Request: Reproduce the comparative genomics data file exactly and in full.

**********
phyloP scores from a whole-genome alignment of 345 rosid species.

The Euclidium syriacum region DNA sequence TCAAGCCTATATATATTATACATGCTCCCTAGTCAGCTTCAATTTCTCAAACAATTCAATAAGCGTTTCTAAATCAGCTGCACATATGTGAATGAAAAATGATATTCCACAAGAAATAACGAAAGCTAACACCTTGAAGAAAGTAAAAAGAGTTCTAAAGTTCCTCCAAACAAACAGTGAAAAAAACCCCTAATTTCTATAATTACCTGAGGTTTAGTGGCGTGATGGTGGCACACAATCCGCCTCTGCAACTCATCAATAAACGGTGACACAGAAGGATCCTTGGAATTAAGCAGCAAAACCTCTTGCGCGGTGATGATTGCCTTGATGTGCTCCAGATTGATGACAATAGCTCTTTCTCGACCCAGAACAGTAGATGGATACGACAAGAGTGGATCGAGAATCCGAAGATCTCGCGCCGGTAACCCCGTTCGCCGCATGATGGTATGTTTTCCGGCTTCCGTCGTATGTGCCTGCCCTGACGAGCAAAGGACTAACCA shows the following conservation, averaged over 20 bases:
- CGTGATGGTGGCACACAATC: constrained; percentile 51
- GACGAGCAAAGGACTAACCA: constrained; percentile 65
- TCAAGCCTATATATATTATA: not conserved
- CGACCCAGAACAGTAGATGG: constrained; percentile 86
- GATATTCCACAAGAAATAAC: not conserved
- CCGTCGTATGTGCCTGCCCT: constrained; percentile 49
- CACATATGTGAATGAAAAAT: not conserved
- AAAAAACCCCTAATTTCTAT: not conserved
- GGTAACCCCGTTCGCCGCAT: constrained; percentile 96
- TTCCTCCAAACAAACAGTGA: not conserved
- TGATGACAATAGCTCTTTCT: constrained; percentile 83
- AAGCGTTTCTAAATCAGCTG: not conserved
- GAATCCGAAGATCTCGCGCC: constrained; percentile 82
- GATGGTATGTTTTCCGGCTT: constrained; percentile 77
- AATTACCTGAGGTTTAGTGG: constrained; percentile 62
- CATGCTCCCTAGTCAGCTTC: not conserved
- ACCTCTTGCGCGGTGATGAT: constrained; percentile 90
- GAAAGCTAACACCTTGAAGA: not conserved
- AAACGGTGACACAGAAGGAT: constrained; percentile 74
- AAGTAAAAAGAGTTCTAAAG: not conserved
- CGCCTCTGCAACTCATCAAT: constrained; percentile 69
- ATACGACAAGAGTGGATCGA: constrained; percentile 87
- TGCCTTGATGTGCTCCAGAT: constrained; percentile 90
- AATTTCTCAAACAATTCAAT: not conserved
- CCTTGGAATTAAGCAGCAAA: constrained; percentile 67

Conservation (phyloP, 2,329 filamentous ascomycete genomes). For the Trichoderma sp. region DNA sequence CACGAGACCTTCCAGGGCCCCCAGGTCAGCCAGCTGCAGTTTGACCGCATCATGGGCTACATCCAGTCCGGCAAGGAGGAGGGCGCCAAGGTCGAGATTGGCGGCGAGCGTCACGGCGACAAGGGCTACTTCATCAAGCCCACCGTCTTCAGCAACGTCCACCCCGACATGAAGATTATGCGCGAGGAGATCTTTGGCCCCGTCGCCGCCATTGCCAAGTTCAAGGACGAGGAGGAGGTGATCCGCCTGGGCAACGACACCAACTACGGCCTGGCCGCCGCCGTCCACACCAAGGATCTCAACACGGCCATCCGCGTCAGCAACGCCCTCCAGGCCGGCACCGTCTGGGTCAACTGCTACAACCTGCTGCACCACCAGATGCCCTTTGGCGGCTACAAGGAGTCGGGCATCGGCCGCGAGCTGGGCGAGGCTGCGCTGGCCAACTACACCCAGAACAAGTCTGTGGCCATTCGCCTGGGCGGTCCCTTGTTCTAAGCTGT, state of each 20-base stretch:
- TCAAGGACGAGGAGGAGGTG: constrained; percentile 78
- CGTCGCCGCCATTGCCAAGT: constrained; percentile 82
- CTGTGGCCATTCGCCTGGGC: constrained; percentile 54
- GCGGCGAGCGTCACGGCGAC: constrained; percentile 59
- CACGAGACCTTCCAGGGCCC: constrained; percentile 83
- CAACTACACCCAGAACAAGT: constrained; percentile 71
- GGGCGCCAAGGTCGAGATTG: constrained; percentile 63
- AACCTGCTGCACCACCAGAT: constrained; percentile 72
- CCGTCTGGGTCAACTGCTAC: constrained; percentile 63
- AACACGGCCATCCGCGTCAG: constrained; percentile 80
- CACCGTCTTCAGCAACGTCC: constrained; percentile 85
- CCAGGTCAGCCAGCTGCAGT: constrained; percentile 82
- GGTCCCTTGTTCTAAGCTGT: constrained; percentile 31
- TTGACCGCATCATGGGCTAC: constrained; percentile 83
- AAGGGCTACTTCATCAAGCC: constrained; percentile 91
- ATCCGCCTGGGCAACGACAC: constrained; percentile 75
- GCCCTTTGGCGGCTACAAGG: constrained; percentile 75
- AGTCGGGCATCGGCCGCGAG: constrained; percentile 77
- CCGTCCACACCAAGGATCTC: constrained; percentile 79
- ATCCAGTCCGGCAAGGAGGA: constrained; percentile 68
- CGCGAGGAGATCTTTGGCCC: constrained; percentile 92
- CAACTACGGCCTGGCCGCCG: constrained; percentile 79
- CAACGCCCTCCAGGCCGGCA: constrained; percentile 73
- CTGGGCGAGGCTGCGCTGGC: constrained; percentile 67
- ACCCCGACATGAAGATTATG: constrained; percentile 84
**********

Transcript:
phyloP scores from a whole-genome alignment of 345 rosid species.

The Euclidium syriacum region DNA sequence TCAAGCCTATATATATTATACATGCTCCCTAGTCAGCTTCAATTTCTCAAACAATTCAATAAGCGTTTCTAAATCAGCTGCACATATGTGAATGAAAAATGATATTCCACAAGAAATAACGAAAGCTAACACCTTGAAGAAAGTAAAAAGAGTTCTAAAGTTCCTCCAAACAAACAGTGAAAAAAACCCCTAATTTCTATAATTACCTGAGGTTTAGTGGCGTGATGGTGGCACACAATCCGCCTCTGCAACTCATCAATAAACGGTGACACAGAAGGATCCTTGGAATTAAGCAGCAAAACCTCTTGCGCGGTGATGATTGCCTTGATGTGCTCCAGATTGATGACAATAGCTCTTTCTCGACCCAGAACAGTAGATGGATACGACAAGAGTGGATCGAGAATCCGAAGATCTCGCGCCGGTAACCCCGTTCGCCGCATGATGGTATGTTTTCCGGCTTCCGTCGTATGTGCCTGCCCTGACGAGCAAAGGACTAACCA shows the following conservation, averaged over 20 bases:
- CGTGATGGTGGCACACAATC: constrained; percentile 51
- GACGAGCAAAGGACTAACCA: constrained; percentile 65
- TCAAGCCTATATATATTATA: not conserved
- CGACCCAGAACAGTAGATGG: constrained; percentile 86
- GATATTCCACAAGAAATAAC: not conserved
- CCGTCGTATGTGCCTGCCCT: constrained; percentile 49
- CACATATGTGAATGAAAAAT: not conserved
- AAAAAACCCCTAATTTCTAT: not conserved
- GGTAACCCCGTTCGCCGCAT: constrained; percentile 96
- TTCCTCCAAACAAACAGTGA: not conserved
- TGATGACAATAGCTCTTTCT: constrained; percentile 83
- AAGCGTTTCTAAATCAGCTG: not conserved
- GAATCCGAAGATCTCGCGCC: constrained; percentile 82
- GATGGTATGTTTTCCGGCTT: constrained; percentile 77
- AATTACCTGAGGTTTAGTGG: constrained; percentile 62
- CATGCTCCCTAGTCAGCTTC: not conserved
- ACCTCTTGCGCGGTGATGAT: constrained; percentile 90
- GAAAGCTAACACCTTGAAGA: not conserved
- AAACGGTGACACAGAAGGAT: constrained; percentile 74
- AAGTAAAAAGAGTTCTAAAG: not conserved
- CGCCTCTGCAACTCATCAAT: constrained; percentile 69
- ATACGACAAGAGTGGATCGA: constrained; percentile 87
- TGCCTTGATGTGCTCCAGAT: constrained; percentile 90
- AATTTCTCAAACAATTCAAT: not conserved
- CCTTGGAATTAAGCAGCAAA: constrained; percentile 67

Conservation (phyloP, 2,329 filamentous ascomycete genomes). For the Trichoderma sp. region DNA sequence CACGAGACCTTCCAGGGCCCCCAGGTCAGCCAGCTGCAGTTTGACCGCATCATGGGCTACATCCAGTCCGGCAAGGAGGAGGGCGCCAAGGTCGAGATTGGCGGCGAGCGTCACGGCGACAAGGGCTACTTCATCAAGCCCACCGTCTTCAGCAACGTCCACCCCGACATGAAGATTATGCGCGAGGAGATCTTTGGCCCCGTCGCCGCCATTGCCAAGTTCAAGGACGAGGAGGAGGTGATCCGCCTGGGCAACGACACCAACTACGGCCTGGCCGCCGCCGTCCACACCAAGGATCTCAACACGGCCATCCGCGTCAGCAACGCCCTCCAGGCCGGCACCGTCTGGGTCAACTGCTACAACCTGCTGCACCACCAGATGCCCTTTGGCGGCTACAAGGAGTCGGGCATCGGCCGCGAGCTGGGCGAGGCTGCGCTGGCCAACTACACCCAGAACAAGTCTGTGGCCATTCGCCTGGGCGGTCCCTTGTTCTAAGCTGT, state of each 20-base stretch:
- TCAAGGACGAGGAGGAGGTG: constrained; percentile 78
- CGTCGCCGCCATTGCCAAGT: constrained; percentile 82
- CTGTGGCCATTCGCCTGGGC: constrained; percentile 54
- GCGGCGAGCGTCACGGCGAC: constrained; percentile 59
- CACGAGACCTTCCAGGGCCC: constrained; percentile 83
- CAACTACACCCAGAACAAGT: constrained; percentile 71
- GGGCGCCAAGGTCGAGATTG: constrained; percentile 63
- AACCTGCTGCACCACCAGAT: constrained; percentile 72
- CCGTCTGGGTCAACTGCTAC: constrained; percentile 63
- AACACGGCCATCCGCGTCAG: constrained; percentile 80
- CACCGTCTTCAGCAACGTCC: constrained; percentile 85
- CCAGGTCAGCCAGCTGCAGT: constrained; percentile 82
- GGTCCCTTGTTCTAAGCTGT: constrained; percentile 31
- TTGACCGCATCATGGGCTAC: constrained; percentile 83
- AAGGGCTACTTCATCAAGCC: constrained; percentile 91
- ATCCGCCTGGGCAACGACAC: constrained; percentile 75
- GCCCTTTGGCGGCTACAAGG: constrained; percentile 75
- AGTCGGGCATCGGCCGCGAG: constrained; percentile 77
- CCGTCCACACCAAGGATCTC: constrained; percentile 79
- ATCCAGTCCGGCAAGGAGGA: constrained; percentile 68
- CGCGAGGAGATCTTTGGCCC: constrained; percentile 92
- CAACTACGGCCTGGCCGCCG: constrained; percentile 79
- CAACGCCCTCCAGGCCGGCA: constrained; percentile 73
- CTGGGCGAGGCTGCGCTGGC: constrained; percentile 67
- ACCCCGACATGAAGATTATG: constrained; percentile 84